each must be of the same focal length,-the
transparency of the film must not be impaired, the lenslets must remain permanently in the film, and they must be made with consistent uniformity. Such conditions are not easily fulfilled.
To accomplish the desired end the tool used for embossing or knurling the film must be equipped with the same sized serrations as the desired lenslets, the serrations must be perfectly formed, they must be of accurate dimensions, have a high polish and preferably should withstand considerable wear.
The tool which will be hereinafter fully described has been designed to accomplish the above requirements. Coming now to the drawings wherein like reference characters denote like parts throughout:
Fig. 1 is a pers ective view of a roller constructed in accor ance with and illustrating a preferred'form of my invention;
Fig. 2 is a side elevation of a preferred type of hub member;
Fig. 3 is a side elevation of a bronze ring which is to be assembled upon the hub;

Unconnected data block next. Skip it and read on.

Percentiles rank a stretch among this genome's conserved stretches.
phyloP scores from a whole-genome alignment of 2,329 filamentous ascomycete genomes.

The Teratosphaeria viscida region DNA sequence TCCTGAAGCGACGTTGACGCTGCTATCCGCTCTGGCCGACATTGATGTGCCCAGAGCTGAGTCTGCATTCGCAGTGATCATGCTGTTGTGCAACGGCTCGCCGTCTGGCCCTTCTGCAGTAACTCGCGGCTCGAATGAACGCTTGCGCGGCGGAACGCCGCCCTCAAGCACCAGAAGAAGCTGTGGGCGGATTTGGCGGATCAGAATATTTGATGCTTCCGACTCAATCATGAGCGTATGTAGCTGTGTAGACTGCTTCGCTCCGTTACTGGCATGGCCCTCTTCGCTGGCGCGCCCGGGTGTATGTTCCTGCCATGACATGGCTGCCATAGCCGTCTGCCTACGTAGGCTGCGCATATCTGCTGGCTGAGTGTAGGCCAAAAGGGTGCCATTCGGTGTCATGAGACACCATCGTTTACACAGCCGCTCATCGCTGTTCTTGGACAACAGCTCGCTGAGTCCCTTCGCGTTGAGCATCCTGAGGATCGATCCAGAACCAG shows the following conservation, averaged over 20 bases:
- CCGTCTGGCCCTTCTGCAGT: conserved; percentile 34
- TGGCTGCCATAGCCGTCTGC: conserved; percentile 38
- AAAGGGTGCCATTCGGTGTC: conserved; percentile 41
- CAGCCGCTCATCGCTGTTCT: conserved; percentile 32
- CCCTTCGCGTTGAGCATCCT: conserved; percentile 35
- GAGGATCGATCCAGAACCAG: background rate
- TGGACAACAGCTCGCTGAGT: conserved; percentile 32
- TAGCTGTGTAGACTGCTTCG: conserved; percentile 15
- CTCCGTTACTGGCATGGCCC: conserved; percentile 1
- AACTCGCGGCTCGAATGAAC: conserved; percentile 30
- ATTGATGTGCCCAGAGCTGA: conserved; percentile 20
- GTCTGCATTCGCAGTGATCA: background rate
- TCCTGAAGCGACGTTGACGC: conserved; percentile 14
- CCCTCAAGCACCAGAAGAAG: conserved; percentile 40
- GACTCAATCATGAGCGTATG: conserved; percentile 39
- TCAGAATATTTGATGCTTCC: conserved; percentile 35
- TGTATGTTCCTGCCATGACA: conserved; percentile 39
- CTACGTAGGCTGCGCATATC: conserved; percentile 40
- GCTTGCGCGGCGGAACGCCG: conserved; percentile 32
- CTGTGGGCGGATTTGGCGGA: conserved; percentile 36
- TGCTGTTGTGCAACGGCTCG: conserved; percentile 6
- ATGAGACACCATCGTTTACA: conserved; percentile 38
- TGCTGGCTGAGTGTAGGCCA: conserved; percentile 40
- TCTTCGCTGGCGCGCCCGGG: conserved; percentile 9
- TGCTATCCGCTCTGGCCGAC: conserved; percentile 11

Fig. 4 is a side elevation of part of the hub and ring assembled; and
Fi 5 is an enlarged sectional view showing t e serrations magnified many times, so as to illustrate clearly the shape and construction of the serrations.
I prefer to construct an embossin roller by the following method: A steel hu member 1 is first formed by turning very accurately a smooth periphery 2 on an annulus such' as shown in Figure 2. This forms a solid support for the bronze ring 3 which is sweated or pressed into place.
The forming and ingredients of the bronze ring are very im ort-ant, as I have found by trial and error tiiat the finest workmanship can only be done with a specially prepared and treated metal.